Global health databases, including the Global Initiative on Sharing All Influenza Data (GISAID) and the World Health Organization’s FluNet, have not reported any detections of the B/Yamagata strain for the past four years. This absence, coupled with the effectiveness of public health measures against SARS-CoV-2, which may have also limited the spread of influenza viruses, has diminished the public health threat posed by the B/Yamagata lineage. Consequently, the World Health Organization (WHO) has advised a swift transition to manufacturing seasonal influenza vaccines without the B/Yamagata component, recommending formulations that only include A/(H1N1)pdm09, A/(H3N2), and B/Victoria subtypes for both live attenuated and inactivated vaccines.

In response to these developments and WHO recommendations, the EMA’s Emergency Task Force (ETF) has advocated for a structured shift towards trivalent influenza vaccines. This approach aims to phase out the inclusion of the B/Yamagata antigen, which is now considered redundant. Despite this strategic pivot, the ETF emphasizes the importance of continued vigilance in monitoring influenza virus patterns to confirm the sustained absence of the B/Yamagata lineage.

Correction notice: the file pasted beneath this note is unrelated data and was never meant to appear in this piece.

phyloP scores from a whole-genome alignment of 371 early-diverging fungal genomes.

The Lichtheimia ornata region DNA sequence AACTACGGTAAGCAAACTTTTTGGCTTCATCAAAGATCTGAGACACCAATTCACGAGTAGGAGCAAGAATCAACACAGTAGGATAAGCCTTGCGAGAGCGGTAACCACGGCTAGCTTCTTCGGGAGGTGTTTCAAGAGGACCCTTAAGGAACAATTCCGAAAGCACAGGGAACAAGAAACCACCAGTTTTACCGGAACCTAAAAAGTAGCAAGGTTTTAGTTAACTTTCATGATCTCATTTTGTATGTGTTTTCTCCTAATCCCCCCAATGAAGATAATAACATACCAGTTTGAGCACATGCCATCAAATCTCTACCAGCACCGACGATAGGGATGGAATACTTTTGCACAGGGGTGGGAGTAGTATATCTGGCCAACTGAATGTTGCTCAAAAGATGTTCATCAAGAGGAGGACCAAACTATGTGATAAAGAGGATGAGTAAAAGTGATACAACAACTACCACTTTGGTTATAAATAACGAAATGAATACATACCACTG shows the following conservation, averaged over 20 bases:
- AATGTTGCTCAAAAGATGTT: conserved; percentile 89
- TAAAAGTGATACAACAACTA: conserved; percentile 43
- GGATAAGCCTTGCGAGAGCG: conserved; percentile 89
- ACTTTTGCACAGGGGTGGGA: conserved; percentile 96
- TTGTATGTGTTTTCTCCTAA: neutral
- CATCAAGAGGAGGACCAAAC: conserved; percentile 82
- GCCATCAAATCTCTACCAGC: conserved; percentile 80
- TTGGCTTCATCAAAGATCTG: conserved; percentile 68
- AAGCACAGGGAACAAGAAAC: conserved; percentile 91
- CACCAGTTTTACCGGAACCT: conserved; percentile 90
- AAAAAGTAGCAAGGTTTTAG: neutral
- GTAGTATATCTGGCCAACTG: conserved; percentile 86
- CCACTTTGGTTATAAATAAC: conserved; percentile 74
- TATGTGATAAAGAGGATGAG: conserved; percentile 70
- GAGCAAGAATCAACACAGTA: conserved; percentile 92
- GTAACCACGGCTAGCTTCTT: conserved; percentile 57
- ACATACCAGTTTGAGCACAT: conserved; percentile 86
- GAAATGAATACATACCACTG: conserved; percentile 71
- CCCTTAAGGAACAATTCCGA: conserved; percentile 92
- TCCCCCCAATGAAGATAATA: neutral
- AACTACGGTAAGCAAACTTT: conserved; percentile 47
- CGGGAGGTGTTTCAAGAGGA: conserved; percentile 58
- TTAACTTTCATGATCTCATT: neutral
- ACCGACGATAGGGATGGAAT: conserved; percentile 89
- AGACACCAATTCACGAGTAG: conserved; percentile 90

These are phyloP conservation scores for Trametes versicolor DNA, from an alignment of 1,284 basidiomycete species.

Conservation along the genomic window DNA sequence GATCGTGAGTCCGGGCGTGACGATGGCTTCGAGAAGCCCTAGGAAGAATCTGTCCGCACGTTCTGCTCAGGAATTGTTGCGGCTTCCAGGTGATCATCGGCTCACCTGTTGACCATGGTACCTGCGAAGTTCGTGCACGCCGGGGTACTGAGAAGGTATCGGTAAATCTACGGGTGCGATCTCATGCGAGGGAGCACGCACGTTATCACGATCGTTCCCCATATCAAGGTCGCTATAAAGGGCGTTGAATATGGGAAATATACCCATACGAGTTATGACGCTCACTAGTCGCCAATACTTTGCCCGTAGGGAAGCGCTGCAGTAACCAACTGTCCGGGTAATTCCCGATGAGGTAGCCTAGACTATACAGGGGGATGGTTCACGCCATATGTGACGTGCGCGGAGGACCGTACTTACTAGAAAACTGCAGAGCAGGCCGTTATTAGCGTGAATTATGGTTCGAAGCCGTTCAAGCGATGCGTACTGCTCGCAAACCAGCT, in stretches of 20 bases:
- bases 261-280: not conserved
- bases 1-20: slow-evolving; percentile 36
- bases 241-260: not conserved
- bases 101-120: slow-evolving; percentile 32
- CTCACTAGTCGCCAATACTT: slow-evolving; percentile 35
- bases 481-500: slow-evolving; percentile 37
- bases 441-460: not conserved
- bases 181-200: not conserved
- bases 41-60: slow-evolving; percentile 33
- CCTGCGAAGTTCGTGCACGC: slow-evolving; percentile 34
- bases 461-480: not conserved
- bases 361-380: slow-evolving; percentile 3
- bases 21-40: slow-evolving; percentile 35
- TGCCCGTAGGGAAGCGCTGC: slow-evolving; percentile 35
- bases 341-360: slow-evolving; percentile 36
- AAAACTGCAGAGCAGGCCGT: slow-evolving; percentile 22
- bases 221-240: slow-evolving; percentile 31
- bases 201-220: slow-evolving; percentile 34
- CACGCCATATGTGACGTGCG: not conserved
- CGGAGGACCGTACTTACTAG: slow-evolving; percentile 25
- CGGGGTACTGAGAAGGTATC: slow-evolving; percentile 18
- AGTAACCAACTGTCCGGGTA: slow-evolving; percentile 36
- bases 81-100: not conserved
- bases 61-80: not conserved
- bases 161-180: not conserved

Influenza Vaccines

EU’s Strategic Shift to Trivalent Influenza Vaccines: Addressing Regulatory and Logistical Challenges

A review of the regulatory status of EU-approved seasonal influenza vaccines has been undertaken to identify and mitigate potential challenges during this transition. This comprehensive review involved consultations with EU public health authorities and vaccine manufacturers, leading to the recommendation of prioritizing the re-authorization of TIVs, especially for live attenuated vaccines due to the hypothetical risk of reintroducing the B/Yamagata strain through vaccination.

The transition to TIVs, particularly for inactivated influenza vaccines, presents logistical and regulatory challenges, given the current approval status of these vaccines at the national level and the predominant approval of newer influenza vaccines as QIV formulations. Nonetheless, the ETF suggests that the removal of the B/Yamagata lineage from live attenuated vaccines could ideally begin in the 2024/2025 influenza season, with a broader goal of transitioning all influenza vaccines to trivalent formulations by the 2025/2026 season.

This strategic realignment in vaccination policy underscores the EU’s commitment to adapting its public health strategies in response to emerging scientific evidence and global health trends. It reflects a proactive stance in optimizing vaccine protection against influenza, ensuring that immunization efforts are both scientifically grounded and aligned with current public health needs.


Resource: Europian Medicines Agency, March 26, 2024